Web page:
The Hammer and Sickle are an international symbol of labor, mainly physical. Therefore, it is willingly used worldwide as an emblem of social and political parties, unions, movements advocating the rights of workers and peasants (labor class).
At the moment the Hammer and Sickle is the emblem of the ruling party of China.
The Hammer and Sickle can be also seen in the clutches of the eagle on the Austrian coat of arms.
In Russia this symbol is used in the emblems of the Communist Party (KPRF) and the National Bolshevik Party (NBP).
Icon is made of a goldish metal (brass ). Method of painting is cold enamel.
The lapel pin badge is to be fastened to the lapel of a jacket with a special clip called “butterfly fitting”. Thanks to the fine needle the fastening does not leave traces or pierces on clothes, does not damage the product.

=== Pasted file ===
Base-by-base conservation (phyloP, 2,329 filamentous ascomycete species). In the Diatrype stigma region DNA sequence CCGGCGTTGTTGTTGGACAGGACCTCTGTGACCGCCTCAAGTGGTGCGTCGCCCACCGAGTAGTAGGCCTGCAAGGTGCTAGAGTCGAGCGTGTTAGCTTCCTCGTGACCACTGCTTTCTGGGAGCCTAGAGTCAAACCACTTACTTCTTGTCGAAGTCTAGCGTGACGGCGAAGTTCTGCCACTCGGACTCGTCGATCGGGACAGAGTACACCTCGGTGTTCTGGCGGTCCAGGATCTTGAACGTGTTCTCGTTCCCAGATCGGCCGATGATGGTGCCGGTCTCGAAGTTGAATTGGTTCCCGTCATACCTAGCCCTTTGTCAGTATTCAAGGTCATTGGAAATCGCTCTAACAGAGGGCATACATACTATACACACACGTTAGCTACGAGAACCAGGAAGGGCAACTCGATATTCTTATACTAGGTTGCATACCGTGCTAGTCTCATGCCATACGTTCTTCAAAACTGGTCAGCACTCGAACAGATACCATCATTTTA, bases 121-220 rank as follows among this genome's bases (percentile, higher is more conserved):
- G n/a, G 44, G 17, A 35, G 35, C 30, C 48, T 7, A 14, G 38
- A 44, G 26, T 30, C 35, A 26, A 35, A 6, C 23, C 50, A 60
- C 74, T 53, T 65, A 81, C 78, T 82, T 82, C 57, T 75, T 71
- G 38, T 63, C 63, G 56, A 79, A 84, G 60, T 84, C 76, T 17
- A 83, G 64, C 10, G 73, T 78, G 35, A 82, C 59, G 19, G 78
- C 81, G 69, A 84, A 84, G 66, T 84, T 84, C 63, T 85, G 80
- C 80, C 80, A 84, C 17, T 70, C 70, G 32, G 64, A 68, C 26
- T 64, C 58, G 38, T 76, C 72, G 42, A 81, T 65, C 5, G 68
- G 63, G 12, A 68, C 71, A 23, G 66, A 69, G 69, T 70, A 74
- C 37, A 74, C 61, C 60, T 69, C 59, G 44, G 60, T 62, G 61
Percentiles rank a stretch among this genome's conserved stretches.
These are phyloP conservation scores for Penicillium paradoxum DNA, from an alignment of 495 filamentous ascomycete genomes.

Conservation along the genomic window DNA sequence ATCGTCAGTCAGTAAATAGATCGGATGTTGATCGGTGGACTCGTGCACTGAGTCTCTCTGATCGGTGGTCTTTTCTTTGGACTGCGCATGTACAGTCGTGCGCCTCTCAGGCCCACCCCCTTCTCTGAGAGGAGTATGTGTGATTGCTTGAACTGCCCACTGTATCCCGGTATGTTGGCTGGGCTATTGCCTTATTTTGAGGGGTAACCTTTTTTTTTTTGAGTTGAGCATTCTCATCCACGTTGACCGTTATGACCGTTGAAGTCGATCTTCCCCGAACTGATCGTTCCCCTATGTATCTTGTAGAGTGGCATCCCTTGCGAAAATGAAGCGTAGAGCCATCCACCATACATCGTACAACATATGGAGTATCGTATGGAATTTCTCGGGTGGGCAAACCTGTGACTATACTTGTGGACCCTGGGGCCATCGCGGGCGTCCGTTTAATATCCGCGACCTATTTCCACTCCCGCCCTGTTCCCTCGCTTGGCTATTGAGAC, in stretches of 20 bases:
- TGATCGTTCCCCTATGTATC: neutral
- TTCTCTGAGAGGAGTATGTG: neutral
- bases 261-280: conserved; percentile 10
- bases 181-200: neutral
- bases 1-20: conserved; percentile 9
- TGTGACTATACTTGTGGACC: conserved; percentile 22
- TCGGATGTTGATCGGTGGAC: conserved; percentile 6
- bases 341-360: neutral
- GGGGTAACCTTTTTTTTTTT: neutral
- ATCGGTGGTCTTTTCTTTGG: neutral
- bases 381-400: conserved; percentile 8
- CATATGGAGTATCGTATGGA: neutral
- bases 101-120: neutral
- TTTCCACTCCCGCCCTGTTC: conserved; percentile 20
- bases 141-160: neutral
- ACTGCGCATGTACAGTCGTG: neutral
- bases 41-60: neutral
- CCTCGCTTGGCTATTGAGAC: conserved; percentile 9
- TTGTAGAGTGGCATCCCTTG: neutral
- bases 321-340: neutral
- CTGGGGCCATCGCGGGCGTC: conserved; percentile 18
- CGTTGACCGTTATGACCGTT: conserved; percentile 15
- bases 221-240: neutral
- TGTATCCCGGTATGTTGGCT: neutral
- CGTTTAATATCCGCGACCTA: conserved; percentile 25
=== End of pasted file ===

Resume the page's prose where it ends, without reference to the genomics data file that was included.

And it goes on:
Since the Middle Ages the hammer is gradually becoming a common emblem, the most applicable for different types of crafts. Many technical emblems contain either two crossed hammers, or a hammer (mallet) portrayed with other handicraft tools – a wrench, an ax, a pickaxe, etc.
Since the second half of the 19th century the proletarian organizations in Western Europe elect the hammer their class symbol.
On the eve of the first Russian revolution the hammer, as the symbol of the working class, become the common notion in the ranks of the Russian revolutionary movement.
In Russian Heraldry before 1917, the sickle was met in the arms of many cities. It was the most common peasant tool and a symbol of harvest.
The sickle on the Soviet State Emblem was always imposed over the hammer. It meant that the hammer as a heraldic symbol preceded the sickle and was more significant.
The symbols were first established on the arms of Russia in 1918. Initially, a sword was there in addition to the hammer and sickle, but the country’s political leader Vladimir Lenin refused to use the sword, saying that the Soviet Union is not going to conquer other nations.